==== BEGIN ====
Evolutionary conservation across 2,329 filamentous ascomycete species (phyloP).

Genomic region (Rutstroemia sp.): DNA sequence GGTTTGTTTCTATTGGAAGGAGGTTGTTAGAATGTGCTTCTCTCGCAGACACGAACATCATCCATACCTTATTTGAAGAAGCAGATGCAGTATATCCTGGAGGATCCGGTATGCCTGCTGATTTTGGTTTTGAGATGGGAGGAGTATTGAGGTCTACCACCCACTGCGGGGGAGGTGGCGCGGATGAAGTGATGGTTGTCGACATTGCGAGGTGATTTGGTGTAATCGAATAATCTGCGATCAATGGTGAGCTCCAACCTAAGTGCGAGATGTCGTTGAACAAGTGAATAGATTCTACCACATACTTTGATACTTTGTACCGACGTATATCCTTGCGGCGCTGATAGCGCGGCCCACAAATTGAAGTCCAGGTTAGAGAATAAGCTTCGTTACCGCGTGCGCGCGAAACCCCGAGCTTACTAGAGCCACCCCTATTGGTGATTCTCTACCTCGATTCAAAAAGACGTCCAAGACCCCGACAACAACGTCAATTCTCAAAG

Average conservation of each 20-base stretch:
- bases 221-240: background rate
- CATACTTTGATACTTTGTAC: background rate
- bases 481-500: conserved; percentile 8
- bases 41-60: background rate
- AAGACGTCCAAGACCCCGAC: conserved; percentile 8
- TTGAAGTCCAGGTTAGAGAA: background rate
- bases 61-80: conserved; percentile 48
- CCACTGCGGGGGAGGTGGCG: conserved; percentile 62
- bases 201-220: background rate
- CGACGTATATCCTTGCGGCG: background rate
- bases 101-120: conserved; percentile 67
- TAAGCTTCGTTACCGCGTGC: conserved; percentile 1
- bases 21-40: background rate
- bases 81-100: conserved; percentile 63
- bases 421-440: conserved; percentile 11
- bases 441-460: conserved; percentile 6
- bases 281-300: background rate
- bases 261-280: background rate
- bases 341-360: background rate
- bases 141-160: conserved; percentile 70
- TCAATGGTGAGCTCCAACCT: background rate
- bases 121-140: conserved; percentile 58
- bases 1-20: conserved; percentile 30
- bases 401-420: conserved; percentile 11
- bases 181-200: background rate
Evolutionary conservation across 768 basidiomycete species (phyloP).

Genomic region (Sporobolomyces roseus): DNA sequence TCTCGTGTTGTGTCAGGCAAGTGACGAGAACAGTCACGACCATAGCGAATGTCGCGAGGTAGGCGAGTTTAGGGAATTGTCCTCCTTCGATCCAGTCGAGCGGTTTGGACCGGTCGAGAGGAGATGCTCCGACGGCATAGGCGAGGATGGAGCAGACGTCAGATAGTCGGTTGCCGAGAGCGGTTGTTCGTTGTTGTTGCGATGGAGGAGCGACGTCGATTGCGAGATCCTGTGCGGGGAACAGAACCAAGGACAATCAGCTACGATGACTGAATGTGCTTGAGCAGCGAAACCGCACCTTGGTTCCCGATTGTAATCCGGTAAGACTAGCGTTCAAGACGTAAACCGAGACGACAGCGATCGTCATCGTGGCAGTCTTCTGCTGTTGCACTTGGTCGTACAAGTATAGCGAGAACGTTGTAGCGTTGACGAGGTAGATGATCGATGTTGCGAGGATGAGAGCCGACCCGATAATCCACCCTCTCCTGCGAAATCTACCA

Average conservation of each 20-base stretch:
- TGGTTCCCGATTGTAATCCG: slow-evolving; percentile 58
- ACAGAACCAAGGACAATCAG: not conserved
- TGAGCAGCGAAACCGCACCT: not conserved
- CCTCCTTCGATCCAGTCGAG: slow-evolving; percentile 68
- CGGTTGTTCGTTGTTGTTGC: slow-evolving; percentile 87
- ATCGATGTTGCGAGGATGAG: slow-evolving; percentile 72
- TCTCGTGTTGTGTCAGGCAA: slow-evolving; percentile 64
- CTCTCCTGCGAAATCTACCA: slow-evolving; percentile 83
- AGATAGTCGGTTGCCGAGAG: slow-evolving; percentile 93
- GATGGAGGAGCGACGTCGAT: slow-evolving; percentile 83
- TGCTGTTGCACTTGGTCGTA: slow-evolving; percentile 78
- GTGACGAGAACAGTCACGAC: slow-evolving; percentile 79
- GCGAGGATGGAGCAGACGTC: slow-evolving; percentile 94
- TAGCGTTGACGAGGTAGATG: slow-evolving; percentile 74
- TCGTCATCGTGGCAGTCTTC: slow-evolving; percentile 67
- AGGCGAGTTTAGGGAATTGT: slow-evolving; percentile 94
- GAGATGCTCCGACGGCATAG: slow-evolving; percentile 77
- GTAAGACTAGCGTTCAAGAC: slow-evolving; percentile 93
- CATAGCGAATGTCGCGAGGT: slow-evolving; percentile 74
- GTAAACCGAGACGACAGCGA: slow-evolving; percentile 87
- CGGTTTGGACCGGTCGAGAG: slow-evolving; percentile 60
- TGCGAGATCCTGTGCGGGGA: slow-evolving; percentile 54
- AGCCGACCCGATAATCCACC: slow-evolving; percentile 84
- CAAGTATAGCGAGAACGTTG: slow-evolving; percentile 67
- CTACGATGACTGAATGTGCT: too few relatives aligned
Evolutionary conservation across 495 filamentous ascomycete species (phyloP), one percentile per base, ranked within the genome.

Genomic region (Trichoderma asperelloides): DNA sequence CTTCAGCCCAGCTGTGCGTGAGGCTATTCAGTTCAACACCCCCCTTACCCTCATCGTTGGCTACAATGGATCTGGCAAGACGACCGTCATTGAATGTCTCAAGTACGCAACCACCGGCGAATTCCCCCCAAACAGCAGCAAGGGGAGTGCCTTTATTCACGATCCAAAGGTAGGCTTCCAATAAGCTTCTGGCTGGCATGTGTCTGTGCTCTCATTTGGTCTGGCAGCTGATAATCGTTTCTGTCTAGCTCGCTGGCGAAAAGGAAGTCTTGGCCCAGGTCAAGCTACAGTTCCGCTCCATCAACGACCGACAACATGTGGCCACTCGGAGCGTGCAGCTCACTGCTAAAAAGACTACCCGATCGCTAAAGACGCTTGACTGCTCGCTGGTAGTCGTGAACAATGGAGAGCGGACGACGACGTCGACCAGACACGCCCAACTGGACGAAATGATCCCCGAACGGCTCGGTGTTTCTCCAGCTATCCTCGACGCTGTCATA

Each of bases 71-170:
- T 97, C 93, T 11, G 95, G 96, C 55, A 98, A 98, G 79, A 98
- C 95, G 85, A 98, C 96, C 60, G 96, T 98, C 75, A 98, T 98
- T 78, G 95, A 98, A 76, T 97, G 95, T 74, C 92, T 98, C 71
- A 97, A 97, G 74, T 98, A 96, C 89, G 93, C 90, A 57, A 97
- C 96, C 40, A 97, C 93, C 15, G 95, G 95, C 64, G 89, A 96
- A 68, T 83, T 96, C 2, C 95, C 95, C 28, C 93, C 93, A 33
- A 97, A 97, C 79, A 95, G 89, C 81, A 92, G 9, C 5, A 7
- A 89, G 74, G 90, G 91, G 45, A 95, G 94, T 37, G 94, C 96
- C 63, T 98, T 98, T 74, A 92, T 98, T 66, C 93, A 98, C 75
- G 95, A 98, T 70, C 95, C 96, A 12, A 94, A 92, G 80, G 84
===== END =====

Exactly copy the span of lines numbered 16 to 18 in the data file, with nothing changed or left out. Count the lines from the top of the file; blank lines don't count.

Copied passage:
- bases 21-40: background rate
- bases 81-100: conserved; percentile 63
- bases 421-440: conserved; percentile 11